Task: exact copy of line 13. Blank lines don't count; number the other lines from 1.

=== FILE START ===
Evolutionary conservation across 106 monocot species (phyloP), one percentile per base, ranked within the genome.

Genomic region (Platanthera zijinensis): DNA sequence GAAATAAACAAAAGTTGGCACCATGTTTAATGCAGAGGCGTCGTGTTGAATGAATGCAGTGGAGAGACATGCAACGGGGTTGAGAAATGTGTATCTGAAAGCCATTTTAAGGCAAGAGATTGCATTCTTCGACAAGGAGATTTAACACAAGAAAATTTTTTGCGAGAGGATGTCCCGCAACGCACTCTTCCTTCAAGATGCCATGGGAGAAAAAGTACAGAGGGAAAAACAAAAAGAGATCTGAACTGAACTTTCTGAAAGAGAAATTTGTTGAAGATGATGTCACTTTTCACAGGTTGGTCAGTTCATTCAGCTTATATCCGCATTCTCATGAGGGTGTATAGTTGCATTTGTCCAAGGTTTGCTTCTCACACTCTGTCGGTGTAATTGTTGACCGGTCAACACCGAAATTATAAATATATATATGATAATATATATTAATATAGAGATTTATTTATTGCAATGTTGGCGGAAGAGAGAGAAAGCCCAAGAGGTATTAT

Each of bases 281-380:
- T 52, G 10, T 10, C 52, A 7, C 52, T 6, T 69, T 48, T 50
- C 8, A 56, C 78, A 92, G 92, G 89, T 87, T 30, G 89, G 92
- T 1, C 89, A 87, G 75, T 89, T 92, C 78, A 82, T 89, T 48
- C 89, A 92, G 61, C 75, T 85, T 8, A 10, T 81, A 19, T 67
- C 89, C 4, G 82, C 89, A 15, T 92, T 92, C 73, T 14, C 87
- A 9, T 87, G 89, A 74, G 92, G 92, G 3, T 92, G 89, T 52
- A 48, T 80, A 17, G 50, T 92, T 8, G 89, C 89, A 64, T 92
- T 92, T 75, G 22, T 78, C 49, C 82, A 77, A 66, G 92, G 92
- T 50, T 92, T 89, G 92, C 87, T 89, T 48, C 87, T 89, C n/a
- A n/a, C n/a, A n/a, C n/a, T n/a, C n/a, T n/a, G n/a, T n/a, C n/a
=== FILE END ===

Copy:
- A n/a, C n/a, A n/a, C n/a, T n/a, C n/a, T n/a, G n/a, T n/a, C n/a